This week we are investigating the issue of cobalt mining. This is a subject that not only you need to dig deep to find, but the information available is inadequate. If you use any electronic device, you need to read on.
Until the report written by Amnesty International was brought to their attention, the multinationals responsible were silent on the issue, as thousands of children were used. Since the report, these companies have been more vocal.
Spokespeople for Samsung say they have a “zero tolerance” 6 policy on this issue, but we are yet to see how this translates into actual action. Apple has been less co-operative, but has said “underage labor is never tolerated in our supply chain and we are proud to have led the industry in pioneering new safeguards” 6. Apple today is worth over $700 billion 7 so what is the excuse for them not being able to investigate the matter further. According to Afrewatch, an organisation based in the DRC monitoring this issue, “none of those companies named could independently verify where the cobalt in their products come from” 4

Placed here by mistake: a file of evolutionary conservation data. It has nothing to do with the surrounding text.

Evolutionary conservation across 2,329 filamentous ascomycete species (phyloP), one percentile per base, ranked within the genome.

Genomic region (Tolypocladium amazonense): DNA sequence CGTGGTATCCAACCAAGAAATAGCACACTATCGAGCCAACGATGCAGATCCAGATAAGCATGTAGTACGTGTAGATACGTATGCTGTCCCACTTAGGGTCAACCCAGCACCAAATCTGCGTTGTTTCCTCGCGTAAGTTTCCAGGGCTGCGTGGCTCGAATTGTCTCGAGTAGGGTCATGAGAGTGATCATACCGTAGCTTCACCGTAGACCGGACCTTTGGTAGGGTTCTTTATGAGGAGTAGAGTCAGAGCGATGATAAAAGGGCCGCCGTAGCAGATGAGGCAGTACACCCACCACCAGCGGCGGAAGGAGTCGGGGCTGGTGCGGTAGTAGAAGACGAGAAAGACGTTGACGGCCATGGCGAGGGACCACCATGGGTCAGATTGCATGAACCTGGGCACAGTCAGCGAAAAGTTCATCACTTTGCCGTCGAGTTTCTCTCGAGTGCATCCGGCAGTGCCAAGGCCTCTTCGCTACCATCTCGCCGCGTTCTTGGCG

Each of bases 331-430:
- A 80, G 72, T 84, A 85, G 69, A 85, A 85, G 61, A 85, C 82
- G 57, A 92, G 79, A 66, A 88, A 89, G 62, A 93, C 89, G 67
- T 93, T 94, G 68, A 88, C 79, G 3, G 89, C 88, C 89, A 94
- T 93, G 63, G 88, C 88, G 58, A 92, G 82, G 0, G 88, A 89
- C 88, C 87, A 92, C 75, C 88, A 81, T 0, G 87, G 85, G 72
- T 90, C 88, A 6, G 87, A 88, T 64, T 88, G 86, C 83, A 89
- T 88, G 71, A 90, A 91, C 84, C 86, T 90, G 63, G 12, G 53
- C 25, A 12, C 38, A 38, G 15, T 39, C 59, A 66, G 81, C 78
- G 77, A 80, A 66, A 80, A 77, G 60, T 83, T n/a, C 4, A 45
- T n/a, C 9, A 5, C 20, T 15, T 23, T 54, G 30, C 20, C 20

Knowing all of this inevitably places a degree of responsibility on our shoulders. So what can you do as a consumer?
1. Ask the question:
Change is often brought about simply by asking questions. So, start by doing that. Ask the “genius” if they actually know where and how the phones they are selling come from. Take note of their answer. The more people ask, the more it drives the big corporates to provide the answers and to take the issue seriously.
Increasingly, there is a culture of over consumption, which leads to these companies using the mines more regularly, to keep up with demand. One way of putting less people in danger is not to buy as many phones. Do you really need a new phone every time you update a phone plan or when every new model release becomes available? Melding mobile handsets and phone services together in a manner that is inseparable fuels over consumption. Consider services that separate these. For example, at SavinGreen, we know that each phone has both human and environmental costs, so we encourage BYO mobile phone plans and clearly separate mobile handset repayments from mobile phone plan services for approved customers to help reduce over consumption.
Let us know your thoughts and ideas on this subject. For more information, please go to these websites:
- CNN – Child miners face death for tech
- Amnesty – Child labour behind phone and car batteries
- MarketWatch – Your gadgets support illegal child labor in Africa
- The Guardian – Amnesty article
- The Verge – Apple Samsung child labor cobalt congo amnesty
- foxnews – Apple, Samsung, Sony accused using cobalt mined by children
- Time – Apple 700 billion
Sam Lieberman and Amanda Yu